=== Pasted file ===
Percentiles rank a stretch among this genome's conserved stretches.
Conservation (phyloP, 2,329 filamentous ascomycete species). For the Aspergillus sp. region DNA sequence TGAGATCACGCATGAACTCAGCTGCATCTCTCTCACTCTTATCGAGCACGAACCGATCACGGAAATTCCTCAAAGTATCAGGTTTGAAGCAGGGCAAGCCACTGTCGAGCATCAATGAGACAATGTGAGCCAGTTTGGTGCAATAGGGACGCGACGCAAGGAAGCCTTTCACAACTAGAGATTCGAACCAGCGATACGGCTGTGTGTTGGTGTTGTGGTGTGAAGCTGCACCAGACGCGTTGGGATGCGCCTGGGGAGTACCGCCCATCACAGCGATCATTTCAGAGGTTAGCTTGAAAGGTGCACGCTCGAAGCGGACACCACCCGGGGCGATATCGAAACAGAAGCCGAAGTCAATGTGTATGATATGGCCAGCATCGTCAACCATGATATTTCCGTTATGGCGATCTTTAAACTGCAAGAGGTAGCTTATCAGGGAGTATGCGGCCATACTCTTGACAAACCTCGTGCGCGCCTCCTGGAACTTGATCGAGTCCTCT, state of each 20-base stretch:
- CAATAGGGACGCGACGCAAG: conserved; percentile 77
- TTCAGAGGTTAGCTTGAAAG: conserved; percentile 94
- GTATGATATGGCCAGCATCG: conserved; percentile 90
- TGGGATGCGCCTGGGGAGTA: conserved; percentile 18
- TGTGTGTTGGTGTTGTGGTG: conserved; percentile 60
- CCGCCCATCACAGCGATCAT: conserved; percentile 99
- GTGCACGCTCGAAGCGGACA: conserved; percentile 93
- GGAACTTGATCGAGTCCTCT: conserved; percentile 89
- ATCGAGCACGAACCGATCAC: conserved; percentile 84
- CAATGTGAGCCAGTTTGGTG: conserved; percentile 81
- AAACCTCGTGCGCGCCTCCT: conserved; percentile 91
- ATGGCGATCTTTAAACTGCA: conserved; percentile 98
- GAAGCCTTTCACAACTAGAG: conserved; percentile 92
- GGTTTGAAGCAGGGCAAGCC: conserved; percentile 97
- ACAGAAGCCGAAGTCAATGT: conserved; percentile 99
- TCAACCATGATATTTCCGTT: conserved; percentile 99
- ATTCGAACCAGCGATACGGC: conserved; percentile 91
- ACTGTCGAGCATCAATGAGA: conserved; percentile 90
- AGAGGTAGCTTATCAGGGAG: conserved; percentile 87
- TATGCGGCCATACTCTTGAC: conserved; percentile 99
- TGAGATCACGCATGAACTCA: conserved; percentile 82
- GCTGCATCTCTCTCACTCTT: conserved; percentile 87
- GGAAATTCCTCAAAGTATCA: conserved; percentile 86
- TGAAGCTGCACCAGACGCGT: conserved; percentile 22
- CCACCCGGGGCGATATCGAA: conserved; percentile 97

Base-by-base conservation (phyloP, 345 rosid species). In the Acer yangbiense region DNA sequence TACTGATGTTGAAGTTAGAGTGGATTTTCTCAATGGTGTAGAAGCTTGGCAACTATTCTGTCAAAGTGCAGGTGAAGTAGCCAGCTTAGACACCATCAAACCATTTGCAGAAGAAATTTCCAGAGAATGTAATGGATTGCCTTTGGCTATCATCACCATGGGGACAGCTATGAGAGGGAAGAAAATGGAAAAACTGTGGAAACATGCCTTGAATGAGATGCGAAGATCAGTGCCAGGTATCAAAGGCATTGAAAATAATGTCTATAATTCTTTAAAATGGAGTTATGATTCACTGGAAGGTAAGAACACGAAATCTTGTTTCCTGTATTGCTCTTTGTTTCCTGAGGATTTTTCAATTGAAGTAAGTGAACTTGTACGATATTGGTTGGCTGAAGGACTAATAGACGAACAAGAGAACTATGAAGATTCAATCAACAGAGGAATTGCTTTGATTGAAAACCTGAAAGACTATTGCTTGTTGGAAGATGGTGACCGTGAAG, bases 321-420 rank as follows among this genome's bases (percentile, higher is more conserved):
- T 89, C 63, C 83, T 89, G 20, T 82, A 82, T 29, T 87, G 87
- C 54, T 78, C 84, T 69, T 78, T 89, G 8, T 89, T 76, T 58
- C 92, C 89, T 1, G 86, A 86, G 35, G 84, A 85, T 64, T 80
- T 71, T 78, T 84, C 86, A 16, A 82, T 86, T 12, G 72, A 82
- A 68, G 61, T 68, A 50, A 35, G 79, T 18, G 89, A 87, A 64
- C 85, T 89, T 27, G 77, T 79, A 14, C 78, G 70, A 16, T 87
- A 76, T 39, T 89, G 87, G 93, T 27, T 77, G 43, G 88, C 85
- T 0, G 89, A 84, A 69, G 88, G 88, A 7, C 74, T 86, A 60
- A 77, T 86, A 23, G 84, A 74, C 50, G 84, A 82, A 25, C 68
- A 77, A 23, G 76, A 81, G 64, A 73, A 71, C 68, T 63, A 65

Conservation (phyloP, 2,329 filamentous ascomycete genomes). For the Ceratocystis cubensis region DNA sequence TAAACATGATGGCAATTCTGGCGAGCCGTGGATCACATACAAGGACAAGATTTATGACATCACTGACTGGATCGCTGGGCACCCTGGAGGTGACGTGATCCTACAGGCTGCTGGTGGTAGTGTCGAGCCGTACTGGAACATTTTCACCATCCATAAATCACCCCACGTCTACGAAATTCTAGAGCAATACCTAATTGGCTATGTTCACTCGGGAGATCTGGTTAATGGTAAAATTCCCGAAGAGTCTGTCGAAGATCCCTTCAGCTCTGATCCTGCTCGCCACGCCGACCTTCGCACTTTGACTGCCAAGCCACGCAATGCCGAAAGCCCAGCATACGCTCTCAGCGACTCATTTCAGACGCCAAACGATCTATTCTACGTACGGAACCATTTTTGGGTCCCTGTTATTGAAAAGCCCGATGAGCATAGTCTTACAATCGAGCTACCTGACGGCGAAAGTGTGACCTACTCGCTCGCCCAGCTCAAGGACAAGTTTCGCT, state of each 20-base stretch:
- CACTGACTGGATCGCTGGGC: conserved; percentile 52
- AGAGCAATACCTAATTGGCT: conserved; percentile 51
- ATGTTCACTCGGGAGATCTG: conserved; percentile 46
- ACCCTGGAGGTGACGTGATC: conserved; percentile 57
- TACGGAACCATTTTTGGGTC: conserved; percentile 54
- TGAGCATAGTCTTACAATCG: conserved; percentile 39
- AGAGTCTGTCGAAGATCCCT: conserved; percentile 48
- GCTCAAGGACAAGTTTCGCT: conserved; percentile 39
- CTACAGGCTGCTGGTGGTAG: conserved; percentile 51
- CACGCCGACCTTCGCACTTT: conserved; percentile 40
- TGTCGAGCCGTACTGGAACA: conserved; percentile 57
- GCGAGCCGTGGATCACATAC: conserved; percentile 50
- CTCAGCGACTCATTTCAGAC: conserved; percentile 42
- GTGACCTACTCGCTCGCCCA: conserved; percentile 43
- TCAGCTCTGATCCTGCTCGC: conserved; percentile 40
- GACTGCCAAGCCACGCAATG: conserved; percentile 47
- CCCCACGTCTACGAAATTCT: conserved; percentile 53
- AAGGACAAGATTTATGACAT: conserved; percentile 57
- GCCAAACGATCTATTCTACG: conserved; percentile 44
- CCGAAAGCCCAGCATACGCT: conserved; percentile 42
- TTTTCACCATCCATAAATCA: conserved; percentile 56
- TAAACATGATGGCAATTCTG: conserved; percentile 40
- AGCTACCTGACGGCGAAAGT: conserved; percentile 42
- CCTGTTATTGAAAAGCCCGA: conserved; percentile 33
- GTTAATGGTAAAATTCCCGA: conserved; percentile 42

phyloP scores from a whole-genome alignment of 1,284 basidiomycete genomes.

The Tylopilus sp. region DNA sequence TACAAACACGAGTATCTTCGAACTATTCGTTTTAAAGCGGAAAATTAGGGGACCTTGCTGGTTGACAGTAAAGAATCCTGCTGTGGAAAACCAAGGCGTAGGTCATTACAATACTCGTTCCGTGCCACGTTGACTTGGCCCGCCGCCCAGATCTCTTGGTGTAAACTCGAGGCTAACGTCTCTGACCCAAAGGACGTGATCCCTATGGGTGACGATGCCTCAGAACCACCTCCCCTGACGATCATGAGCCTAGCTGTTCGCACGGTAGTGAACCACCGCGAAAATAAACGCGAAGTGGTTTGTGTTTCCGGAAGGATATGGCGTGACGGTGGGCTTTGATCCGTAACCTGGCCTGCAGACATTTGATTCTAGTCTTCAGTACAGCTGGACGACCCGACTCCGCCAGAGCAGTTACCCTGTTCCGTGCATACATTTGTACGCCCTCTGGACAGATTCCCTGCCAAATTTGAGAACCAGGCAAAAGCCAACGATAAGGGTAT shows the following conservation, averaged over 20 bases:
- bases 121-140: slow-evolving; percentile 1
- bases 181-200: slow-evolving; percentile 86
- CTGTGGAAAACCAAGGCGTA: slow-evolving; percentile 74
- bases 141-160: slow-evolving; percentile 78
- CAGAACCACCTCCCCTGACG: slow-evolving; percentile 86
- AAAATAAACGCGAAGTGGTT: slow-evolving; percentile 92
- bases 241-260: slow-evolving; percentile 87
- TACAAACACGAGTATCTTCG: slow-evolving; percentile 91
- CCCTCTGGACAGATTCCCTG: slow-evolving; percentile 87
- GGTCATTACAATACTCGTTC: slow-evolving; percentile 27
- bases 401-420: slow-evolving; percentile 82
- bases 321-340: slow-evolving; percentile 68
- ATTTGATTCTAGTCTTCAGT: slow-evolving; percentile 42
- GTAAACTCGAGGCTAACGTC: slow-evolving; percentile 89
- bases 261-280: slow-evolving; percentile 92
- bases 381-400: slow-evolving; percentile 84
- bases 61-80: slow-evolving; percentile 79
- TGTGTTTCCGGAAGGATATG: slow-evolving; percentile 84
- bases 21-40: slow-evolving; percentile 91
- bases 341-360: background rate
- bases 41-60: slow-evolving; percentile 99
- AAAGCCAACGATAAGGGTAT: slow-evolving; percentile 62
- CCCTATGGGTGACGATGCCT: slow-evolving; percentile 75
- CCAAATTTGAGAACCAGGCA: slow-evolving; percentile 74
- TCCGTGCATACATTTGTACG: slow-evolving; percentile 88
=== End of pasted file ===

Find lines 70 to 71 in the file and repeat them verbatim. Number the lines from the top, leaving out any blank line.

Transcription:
- bases 141-160: slow-evolving; percentile 78
- CAGAACCACCTCCCCTGACG: slow-evolving; percentile 86